Bitcoin futures spiked on Wednesday for an unknown reason, rising on CBOE to their highest level ever of some 18,210, in contrast to the average of some 6,000.
That’s significantly higher than the 15,500 contracts seen in January when the first futures period closed, but in this case, the contracts were not due for expiry.
CME has a similar story. Daily volumes of around 3,000 give way to a significant jump on Wednesday, bringing them up to 11,000. Then, the very next day, they go back down to 5,000 followed by the usual 3,000 on Friday.
On the same day, bitcoin’s price had a mini crash of sorts, falling by around $1,000 from $9,700 to $8,700.
Spot trading volumes on the day also rose, with price then gradually recovering the next day as bitcoin futures volumes return to normal levels.
As you can see above, bitcoin’s price had gradually risen going into the 25th of April, mainly probably because it was being dragged up by bullish sentiment in BCH and Ethereum.
Then, it somewhat quickly falls for the day, but the reason is unclear. Next day, on the 26th, it is revealed that MT Gox had moved some $150 million worth of bitcoin and bitcoin cash.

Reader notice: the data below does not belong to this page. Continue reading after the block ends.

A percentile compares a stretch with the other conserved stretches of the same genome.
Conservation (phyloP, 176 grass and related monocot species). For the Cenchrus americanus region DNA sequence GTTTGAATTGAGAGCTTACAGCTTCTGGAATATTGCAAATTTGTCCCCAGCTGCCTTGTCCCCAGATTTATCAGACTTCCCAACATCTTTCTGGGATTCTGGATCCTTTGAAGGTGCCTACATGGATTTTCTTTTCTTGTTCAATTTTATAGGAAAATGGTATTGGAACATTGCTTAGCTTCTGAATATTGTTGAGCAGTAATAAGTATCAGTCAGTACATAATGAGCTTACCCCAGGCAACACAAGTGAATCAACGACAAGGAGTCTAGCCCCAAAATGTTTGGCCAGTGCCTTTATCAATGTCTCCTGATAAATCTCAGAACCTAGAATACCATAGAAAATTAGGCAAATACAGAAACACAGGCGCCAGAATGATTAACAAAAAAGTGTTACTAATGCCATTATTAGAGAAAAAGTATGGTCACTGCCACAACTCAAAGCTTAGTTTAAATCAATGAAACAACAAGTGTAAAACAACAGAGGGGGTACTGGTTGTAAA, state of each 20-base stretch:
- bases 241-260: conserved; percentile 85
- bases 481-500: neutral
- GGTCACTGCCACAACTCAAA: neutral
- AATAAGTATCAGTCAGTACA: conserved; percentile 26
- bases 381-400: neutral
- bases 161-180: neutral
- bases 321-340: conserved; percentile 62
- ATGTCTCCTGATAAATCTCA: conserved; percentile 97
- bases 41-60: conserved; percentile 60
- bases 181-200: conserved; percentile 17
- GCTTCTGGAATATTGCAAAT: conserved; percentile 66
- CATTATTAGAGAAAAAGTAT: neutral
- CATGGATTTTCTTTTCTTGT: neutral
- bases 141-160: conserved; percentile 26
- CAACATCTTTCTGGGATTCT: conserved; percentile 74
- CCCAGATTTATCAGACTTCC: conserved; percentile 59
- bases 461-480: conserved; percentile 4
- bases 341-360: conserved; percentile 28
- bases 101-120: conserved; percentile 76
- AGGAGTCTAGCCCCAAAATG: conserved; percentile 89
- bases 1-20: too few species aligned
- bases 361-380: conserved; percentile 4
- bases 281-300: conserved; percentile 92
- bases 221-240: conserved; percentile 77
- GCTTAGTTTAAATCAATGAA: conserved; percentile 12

According to blockchain data, they begun moving on the 26th itself, so there couldn’t be any prior knowledge unless it was insider knowledge.
We, of course, do not know whether futures mini-crashed the price, or whether the price was falling and futures piled in, but this isn’t the first time futures coincide with a bitcoin price fall.
The big bitcoin crash itself from December to mid-April coincided with the opening of futures. Specifically, with the opening of CME futures.
Sentiment was however somewhat jittery and after such a stupendous rise in 2017 a price fall was inevitable, but as these futures have no real anchor to bitcoin, and thus are not really futures at all, whether they assist in price discovery or whether instead they only assist in price suppression, will probably continue to be a discussion point.